Pomona, our ongoing object of affection here at Skyliner, has garnered quite a following in recent years - all of whom quietly enjoy the haven of greenery that steals itself away behind the curves of the city's bridges and river bends.

Whilst some see the land as isolated and nefarious, the people who love the lost island of Manchester recognise that isolation as a paradise.

Among the Pomona appreciators there is a group that have truly left their mark - the graffiti artists.  They too recognise the beauty of the desolate. Even if you haven't been to Pomona you have probably seen the building emblazoned with the graffiti "AMP", each letter perfectly nestled among the triangular peaks of the roof they were sprayed onto. Well see how it, and all the graffiti around it for the vast length of the Irwell, now read "Satow"? This was an overnight movement by the graffiti artists of the city, led by Danny LSD, to pay tribute to the death of "Satow WKY" from a drug overdose by tagging over each of their own tags with his.  For them, Pomona Island is a larger than life memorial. 

AMP graffiti

Satow tribute crew

Peel Holdings who own the land plan to develop on it eventually, and there's no doubt a majority of people who only see the land out of the corner of their eye whilst riding the tram home probably welcome this - believing the area to be nothing but wasteland, but what about campaigning for a more intelligent use of the land? A Mini-Eden Project?

Pomona is the legacy of industry, docks that died and vanished, but before that it was a staggeringly popular location for citizens of Manchester and Salford - it was home to a botanical garden, a palace, a camera obscura, and a place for leisure activities such as archery. It was the countryside within in a city.

Now, filmmaker George Haydock (We Are Invite, Generic Greeting Collective) has completed a short film exploring the area and what makes it special. 

Why Pomona Island?

George Haydock: "What fascinated me about Pomona Island is that somehow, through the cracks of hyper-development and regeneration, here lies a totally unmanaged, largely un-used and unnoticed area of land, over a mile in length, just quietly sitting a stones-throw from both Manchester and Salford. It just exists in a strange limbo between its former industrial use, and it’s inevitable destruction and future development. It’s existed in this limbo for 41 years, since the Docks closed. At first glance it does look a mess. However, take a closer look and you’ll see beauty in the chaos. It might seem like wasteland, but it carries a wealth of cultural, environmental, political, historical and philosophical implications. When I began researching it became clear that there is a very niche but varied fan-club of Pomona Island and spaces of a similar nature. I found this range of perspectives fascinating. Many implications and discussions can be drawn from this piece of land – and most people don’t even notice or realise it is there."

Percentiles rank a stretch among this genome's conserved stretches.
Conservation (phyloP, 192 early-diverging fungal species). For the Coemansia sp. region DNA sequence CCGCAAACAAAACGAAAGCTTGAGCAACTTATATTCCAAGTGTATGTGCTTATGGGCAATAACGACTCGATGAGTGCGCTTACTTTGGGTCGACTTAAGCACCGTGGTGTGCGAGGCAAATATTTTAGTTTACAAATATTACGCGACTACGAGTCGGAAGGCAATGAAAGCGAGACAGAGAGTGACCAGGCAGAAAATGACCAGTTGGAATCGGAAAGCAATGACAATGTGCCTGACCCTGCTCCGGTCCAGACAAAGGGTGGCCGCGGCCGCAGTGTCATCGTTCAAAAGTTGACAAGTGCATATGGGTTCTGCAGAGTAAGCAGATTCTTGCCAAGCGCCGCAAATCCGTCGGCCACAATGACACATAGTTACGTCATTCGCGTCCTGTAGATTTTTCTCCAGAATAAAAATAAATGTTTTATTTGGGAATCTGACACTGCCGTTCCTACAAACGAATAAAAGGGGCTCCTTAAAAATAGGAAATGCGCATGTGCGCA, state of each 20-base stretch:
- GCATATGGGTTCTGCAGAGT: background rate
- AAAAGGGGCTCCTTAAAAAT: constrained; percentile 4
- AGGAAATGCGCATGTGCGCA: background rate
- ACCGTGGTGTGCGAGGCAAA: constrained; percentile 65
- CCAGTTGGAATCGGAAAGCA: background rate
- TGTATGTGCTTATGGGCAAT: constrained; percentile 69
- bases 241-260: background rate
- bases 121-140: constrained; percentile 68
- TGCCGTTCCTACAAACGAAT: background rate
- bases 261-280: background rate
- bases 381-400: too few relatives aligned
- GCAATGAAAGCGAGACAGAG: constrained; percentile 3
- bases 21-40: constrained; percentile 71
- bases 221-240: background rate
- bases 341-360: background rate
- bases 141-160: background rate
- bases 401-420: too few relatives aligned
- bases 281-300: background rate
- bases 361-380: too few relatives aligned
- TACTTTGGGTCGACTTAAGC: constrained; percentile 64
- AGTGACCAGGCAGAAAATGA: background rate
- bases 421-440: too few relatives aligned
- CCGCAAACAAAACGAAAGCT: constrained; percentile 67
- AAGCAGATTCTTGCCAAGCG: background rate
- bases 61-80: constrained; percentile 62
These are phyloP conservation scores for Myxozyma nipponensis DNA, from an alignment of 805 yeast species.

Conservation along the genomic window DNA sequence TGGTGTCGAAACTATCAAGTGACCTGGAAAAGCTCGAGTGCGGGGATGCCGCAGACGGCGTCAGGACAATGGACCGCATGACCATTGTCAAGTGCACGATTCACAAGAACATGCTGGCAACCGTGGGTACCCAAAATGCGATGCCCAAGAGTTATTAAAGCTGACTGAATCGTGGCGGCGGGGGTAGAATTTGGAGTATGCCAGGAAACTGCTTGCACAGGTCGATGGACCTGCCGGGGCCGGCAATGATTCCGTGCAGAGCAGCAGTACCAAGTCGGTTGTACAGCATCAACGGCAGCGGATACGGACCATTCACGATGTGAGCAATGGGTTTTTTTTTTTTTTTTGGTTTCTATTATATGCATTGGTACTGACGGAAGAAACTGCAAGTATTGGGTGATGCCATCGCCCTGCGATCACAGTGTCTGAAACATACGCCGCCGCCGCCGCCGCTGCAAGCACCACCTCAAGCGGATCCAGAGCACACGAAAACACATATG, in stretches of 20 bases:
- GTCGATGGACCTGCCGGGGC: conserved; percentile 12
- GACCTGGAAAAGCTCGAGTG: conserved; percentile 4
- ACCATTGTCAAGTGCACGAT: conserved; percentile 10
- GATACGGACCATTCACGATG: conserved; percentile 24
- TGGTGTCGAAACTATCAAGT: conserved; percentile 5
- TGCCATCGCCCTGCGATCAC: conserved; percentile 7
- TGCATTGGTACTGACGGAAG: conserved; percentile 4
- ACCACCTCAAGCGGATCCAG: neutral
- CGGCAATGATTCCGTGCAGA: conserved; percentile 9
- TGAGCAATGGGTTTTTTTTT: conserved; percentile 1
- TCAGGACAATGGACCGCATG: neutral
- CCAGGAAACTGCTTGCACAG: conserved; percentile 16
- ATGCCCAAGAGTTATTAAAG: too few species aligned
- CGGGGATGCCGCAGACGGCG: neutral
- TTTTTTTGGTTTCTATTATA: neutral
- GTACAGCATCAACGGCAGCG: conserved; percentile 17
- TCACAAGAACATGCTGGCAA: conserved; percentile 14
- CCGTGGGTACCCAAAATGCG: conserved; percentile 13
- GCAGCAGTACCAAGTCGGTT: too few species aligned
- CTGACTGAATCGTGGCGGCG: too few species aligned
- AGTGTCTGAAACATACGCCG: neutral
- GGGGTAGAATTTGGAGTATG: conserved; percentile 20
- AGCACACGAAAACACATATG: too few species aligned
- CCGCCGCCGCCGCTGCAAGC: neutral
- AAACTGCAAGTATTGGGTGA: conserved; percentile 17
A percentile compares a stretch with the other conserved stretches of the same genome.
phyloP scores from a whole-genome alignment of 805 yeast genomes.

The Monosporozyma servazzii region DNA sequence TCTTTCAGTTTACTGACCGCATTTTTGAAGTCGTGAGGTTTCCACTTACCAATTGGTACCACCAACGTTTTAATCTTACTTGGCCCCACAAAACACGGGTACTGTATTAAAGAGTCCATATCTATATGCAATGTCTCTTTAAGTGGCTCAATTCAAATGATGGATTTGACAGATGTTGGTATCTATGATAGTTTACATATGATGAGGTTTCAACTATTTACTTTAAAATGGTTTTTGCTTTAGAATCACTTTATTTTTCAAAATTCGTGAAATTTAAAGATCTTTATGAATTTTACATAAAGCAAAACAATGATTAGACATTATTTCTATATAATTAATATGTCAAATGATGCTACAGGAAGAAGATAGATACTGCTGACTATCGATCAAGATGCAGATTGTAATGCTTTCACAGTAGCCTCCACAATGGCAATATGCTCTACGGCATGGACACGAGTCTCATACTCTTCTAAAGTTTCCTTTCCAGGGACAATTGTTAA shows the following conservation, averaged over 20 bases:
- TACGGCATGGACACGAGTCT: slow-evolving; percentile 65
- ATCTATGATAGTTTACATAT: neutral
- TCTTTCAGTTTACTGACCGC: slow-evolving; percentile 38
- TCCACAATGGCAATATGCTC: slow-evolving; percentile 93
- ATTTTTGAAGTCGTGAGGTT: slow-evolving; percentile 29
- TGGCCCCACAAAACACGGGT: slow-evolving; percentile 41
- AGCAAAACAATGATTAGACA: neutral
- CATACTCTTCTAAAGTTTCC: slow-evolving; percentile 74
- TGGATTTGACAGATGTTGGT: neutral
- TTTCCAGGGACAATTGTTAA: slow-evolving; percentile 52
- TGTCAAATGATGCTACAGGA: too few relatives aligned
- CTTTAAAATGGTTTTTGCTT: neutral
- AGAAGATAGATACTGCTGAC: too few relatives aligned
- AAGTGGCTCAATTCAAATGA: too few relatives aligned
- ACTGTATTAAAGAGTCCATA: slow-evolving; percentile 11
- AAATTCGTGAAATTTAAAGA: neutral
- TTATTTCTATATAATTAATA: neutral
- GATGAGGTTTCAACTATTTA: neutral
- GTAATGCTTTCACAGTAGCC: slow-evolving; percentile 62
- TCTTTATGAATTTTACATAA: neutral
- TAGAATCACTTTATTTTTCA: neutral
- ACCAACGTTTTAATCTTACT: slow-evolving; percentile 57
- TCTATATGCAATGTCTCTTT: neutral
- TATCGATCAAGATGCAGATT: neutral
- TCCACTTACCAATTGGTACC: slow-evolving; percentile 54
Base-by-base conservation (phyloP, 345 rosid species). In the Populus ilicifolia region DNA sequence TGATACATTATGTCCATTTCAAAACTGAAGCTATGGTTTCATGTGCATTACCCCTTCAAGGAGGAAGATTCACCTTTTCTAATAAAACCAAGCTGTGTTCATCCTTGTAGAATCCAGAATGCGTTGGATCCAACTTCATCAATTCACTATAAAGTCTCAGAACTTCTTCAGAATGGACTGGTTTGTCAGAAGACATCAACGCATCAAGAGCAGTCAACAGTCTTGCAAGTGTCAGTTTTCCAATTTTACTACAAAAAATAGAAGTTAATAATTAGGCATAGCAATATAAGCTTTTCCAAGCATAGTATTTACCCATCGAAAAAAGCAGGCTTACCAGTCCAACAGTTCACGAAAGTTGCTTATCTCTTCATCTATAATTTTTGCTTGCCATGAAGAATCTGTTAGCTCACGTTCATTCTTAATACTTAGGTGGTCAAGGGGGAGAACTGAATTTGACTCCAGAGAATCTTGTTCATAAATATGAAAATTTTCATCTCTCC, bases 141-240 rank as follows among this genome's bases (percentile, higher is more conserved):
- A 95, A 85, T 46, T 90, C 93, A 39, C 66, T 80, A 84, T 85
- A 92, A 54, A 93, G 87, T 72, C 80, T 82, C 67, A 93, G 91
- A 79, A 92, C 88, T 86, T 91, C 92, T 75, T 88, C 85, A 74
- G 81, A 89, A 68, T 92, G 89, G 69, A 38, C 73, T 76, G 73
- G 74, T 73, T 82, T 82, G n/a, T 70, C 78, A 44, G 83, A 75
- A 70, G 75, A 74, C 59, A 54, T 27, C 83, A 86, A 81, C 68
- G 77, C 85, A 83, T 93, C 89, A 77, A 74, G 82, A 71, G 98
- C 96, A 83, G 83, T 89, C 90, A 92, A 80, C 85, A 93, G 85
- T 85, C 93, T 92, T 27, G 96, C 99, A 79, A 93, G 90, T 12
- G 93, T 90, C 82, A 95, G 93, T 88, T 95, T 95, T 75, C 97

What do you hope to achieve by bringing Pomona to the public eye?

GH: "The Island is home to many biologically rare and important flora and fauna. It’s teeming with life and nature. If the development happens, it will be tragic. Hopefully this film will encourage people to go and take a look around while it still exists. 

And of course, Peel. As it stands they seem to produce a report every half a year or so with new development plans for the area. The film however, is not political in its intent, making only one reference to Peel. My main intention was to capture the essence of this unusual space, to glorify it, live with it and let it dwell for while. I wanted to celebrate the areas state of limbo – and see it with open eyes.

A lot of people who look at the space see and feel nothing, they might see this film and think it’s trivial, but in a way that tension is what interested me. The film is ultimately an attempt to challenge and cause friction against most people’s perspective. For me, film should speak at an intuitive level – and this is what I aimed to do with Pomona Island."

Pomona is currently in a state of disarray after Peel sent in the diggers to turn the land over earlier this spring, it's still well worth checking out (and you can see the flowers that have grown from our seed scattering protest!) and I'd advise you do so and love it for as long as you can. 

You can read more about the history of Pomona here

Contributors to the film include Richard Brook, Luke Blazejewski, James Walsh, Luke Bennett, Hayley Flynn.

Skyliner would like to thank George and the crew from We Are Invite for being such a pleasure to work with during filming and for the chance to premiere the film. 

Skyliner runs tours of Pomona, if you don't see any scheduled just drop me an email! 


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